My point about the application was missed. I know you can submit an app as a sole prop under your own SSN (w/o requesting an EIN) and list $0 revenue, claiming you are starting out with a "side business" or "consultancy." What I was getting at was that I'd expect a big difference between applying for a personal Green card with (for example) $70k personal income vs. a business Green card with $0 revenue -- other posters seem to think AmEx is liberal about small biz CLs, I'll take their word for it. Trading a theoretical $20k personal CL for a $5k business CL just to hide the trade line doesn't seem to be worth the trouble, not to mention the loss of certain consumer protections.

About business vs. personal purchases, I agree that the bank/issuer generally wouldn't know. But I wouldn't want to be in the position of trying to prove that I'm not in violation of the cardmember agreement if I were FR'd, and risk losing all of my accounts. Seems unlikely, but I guess some FTers have more risk tolerance than others
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Old Oct 17, 17, 8:06 pm
  #71  
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Originally Posted by AlwaysTheTourist View Post
Even after having tried the top offerings from the likes of Chase and Citi, Amex continues to stand out in my mind by offering something a little extra.
Dude, you said it yourself........the feeling of the premium of Amex is all in your mind!
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Old Oct 18, 17, 1:02 pm
  #72  
 
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My personal take on this card (which, I suppose, correlates to the fact that Warren Buffet holds it) is that a "good fit" could be described as someone who is so wealthy that they have no need for any special perks or status by virtue of their lifestyle -- however the person still values rewards in the form of usable points.

I'm talking about someone who could be charging in the millions of dollars, or more, where the extra 2x, 3x, 5x would simply be a drop in the bucket in the grand scheme of things.

They don't have the time or need to fool around with travel credits, Uber credits, free status at hotel chains, etc. They don't need lounges because they're included in their ticket class (or perhaps they've moved on from flying commercial airlines altogether). They don't need any special insurance or protections because it wouldn't be worth their time dealing with it and the money is not an issue (exactly as it wouldn't be worth their time to check if this charge gets 2x or this one 5x). No need for special welcome offers as by the end of the first month they'll have hundreds of thousands of points anyway - if not more.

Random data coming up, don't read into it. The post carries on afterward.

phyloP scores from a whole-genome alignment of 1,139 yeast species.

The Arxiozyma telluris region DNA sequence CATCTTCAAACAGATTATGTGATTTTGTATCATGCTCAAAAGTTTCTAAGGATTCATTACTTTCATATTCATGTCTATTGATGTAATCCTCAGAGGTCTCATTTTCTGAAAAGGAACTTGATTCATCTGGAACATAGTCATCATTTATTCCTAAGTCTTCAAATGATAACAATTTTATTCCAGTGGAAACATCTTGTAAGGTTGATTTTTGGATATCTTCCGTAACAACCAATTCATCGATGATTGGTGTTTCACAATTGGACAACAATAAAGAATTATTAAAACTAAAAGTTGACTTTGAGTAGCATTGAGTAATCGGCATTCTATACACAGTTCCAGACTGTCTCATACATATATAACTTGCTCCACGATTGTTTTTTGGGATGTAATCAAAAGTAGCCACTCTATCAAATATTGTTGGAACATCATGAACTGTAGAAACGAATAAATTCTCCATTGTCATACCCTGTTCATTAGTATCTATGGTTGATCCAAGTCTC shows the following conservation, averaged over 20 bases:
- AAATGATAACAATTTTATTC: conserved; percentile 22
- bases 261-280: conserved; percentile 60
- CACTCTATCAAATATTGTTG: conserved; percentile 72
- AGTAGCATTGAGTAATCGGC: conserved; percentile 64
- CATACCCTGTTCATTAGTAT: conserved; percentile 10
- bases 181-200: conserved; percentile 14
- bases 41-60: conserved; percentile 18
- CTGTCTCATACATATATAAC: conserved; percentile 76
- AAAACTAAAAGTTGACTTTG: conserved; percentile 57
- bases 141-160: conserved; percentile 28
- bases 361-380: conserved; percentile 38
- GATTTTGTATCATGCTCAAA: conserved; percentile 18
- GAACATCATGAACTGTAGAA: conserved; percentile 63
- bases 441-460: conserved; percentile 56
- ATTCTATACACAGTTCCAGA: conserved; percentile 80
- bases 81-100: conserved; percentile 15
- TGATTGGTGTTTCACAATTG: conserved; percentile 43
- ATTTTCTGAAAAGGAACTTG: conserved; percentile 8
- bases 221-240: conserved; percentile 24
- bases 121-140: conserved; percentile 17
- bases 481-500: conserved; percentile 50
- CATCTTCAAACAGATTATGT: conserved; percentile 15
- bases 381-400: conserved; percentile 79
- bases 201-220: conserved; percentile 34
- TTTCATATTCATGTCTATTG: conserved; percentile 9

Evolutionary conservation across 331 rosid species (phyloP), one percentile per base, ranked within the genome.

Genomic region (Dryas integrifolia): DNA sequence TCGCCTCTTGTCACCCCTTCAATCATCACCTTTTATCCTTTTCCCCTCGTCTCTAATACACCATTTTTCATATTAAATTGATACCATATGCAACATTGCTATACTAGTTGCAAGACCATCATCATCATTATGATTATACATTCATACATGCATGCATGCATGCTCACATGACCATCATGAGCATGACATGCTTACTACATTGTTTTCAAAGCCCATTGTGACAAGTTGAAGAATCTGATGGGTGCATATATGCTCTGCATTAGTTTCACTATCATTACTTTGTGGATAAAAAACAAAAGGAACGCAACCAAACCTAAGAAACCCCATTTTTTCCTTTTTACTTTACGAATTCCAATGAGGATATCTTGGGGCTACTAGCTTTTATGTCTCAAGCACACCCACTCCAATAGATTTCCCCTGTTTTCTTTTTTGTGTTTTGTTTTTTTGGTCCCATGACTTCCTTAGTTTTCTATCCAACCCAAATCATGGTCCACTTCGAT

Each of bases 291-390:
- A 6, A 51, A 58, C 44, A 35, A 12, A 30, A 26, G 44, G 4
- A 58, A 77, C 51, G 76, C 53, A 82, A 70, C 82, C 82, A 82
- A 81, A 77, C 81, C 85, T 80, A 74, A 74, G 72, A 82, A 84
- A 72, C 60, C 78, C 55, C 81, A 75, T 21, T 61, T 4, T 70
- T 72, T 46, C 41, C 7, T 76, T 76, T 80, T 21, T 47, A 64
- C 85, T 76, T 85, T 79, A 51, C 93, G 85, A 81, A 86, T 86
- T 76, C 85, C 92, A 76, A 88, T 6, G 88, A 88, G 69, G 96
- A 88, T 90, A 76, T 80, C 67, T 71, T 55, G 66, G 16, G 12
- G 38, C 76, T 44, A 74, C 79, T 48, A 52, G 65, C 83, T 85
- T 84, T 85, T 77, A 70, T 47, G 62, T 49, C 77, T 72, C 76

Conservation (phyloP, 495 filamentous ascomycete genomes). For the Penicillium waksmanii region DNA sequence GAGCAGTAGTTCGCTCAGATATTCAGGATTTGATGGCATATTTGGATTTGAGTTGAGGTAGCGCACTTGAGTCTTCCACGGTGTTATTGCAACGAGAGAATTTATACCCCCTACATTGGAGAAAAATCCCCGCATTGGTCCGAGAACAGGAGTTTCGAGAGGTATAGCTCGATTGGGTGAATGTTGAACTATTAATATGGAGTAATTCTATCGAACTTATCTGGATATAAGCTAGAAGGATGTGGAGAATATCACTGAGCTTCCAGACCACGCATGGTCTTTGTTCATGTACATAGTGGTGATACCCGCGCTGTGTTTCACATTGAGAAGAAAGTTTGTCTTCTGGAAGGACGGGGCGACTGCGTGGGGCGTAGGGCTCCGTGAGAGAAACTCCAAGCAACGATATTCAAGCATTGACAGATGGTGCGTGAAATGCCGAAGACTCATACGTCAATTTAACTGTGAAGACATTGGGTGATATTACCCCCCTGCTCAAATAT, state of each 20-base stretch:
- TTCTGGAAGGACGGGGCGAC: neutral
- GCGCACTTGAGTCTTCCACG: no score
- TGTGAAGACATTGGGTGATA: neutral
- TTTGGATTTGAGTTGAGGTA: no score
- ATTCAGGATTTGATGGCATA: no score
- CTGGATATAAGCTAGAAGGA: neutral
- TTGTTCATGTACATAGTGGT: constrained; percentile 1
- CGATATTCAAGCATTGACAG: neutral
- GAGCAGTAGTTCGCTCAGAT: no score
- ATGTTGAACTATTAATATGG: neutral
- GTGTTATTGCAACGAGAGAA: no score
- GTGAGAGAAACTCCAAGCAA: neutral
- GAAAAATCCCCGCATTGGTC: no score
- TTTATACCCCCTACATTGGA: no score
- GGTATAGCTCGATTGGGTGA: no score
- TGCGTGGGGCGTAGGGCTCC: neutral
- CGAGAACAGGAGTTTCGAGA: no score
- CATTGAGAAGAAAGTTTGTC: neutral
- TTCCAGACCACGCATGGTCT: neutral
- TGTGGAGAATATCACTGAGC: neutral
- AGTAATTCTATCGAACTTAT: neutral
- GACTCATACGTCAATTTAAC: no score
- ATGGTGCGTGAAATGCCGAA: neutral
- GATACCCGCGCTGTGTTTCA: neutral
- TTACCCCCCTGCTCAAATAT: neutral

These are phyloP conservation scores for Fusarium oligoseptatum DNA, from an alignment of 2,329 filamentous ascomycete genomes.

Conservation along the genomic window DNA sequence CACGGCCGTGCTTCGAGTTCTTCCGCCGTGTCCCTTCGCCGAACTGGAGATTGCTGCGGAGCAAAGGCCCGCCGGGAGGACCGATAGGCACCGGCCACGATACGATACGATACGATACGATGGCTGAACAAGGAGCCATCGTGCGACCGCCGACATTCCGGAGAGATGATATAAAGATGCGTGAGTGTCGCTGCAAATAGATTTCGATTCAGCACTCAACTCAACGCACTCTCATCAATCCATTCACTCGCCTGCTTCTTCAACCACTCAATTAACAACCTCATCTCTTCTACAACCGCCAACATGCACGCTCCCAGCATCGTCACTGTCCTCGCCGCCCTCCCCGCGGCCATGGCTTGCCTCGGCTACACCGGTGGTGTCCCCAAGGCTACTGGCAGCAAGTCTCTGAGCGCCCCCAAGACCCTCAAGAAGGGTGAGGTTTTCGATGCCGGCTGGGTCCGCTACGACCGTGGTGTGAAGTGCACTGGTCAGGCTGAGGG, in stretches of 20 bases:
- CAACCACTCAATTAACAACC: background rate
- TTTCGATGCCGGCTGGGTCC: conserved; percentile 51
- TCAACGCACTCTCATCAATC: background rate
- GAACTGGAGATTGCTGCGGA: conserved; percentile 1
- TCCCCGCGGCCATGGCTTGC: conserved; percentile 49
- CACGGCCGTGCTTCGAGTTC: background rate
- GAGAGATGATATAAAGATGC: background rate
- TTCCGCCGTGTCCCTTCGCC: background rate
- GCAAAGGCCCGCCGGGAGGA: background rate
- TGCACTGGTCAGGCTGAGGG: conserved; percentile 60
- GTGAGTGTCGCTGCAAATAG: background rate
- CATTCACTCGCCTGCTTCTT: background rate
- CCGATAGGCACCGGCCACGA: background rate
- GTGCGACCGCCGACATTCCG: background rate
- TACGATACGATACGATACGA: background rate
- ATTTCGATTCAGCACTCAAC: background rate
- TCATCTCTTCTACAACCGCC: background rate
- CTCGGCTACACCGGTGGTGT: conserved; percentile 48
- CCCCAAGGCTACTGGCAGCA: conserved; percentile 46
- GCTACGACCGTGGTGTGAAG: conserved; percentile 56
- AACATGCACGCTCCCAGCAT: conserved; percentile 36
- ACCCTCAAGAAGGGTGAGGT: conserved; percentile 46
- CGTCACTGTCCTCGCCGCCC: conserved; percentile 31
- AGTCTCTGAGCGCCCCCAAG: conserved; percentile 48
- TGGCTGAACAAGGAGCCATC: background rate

They just want a simple card with good service, no spending limit, and a "fair enough" return on their spend. The "added value" of Centurion, Platinum, etc. is simply an unnecessary complication.

But that's just my theory on the matter...
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Old Oct 19, 17, 10:01 am
  #73  
 
Join Date: Nov 2015
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Originally Posted by moe8555 View Post
My personal take on this card (which, I suppose, correlates to the fact that Warren Buffet holds it) is that a "good fit" could be described as someone who is so wealthy that they have no need for any special perks or status by virtue of their lifestyle -- however the person still values rewards in the form of usable points.

I'm talking about someone who could be charging in the millions of dollars, or more, where the extra 2x, 3x, 5x would simply be a drop in the bucket in the grand scheme of things.

They don't have the time or need to fool around with travel credits, Uber credits, free status at hotel chains, etc. They don't need lounges because they're included in their ticket class (or perhaps they've moved on from flying commercial airlines altogether). They don't need any special insurance or protections because it wouldn't be worth their time dealing with it and the money is not an issue (exactly as it wouldn't be worth their time to check if this charge gets 2x or this one 5x). No need for special welcome offers as by the end of the first month they'll have hundreds of thousands of points anyway - if not more.

They just want a simple card with good service, no spending limit, and a "fair enough" return on their spend. The "added value" of Centurion, Platinum, etc. is simply an unnecessary complication.

But that's just my theory on the matter...
This is actually a very good point. I have relatives who spend between $300k to $600k per month on strictly luxury leisure products (including travel) and they have zero interest in a rewards card or any perks. This is why the Centurion card is actually for suckers. If you need a little black piece of metal to broadcast how rich you are, you ain't rich.
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Old Oct 9, 18, 9:17 am
  #74  
mia
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The refresh of Premier Rewards Gold , creates space to update Green to go head-to-head with Chase Sapphire Preferred and Citi Premier in the $95 class.
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Old Oct 10, 18, 2:11 am
  #75  
 
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Originally Posted by Los_Pepes View Post
This is actually a very good point. I have relatives who spend between $300k to $600k per month on strictly luxury leisure products (including travel) and they have zero interest in a rewards card or any perks. This is why the Centurion card is actually for suckers. If you need a little black piece of metal to broadcast how rich you are, you ain't rich.
Agree with both of you.
My GF has a client that puts a million dollars a month on his Amex card. She just did a job for him that required her to purchase 15k from an outside source that took Amex. She called him and asked him if he wanted to put the charge on his card instead of her Amex for the points. The laugh on the other end said it all. He said go ahead use your card as he could not even spend the MR points he had.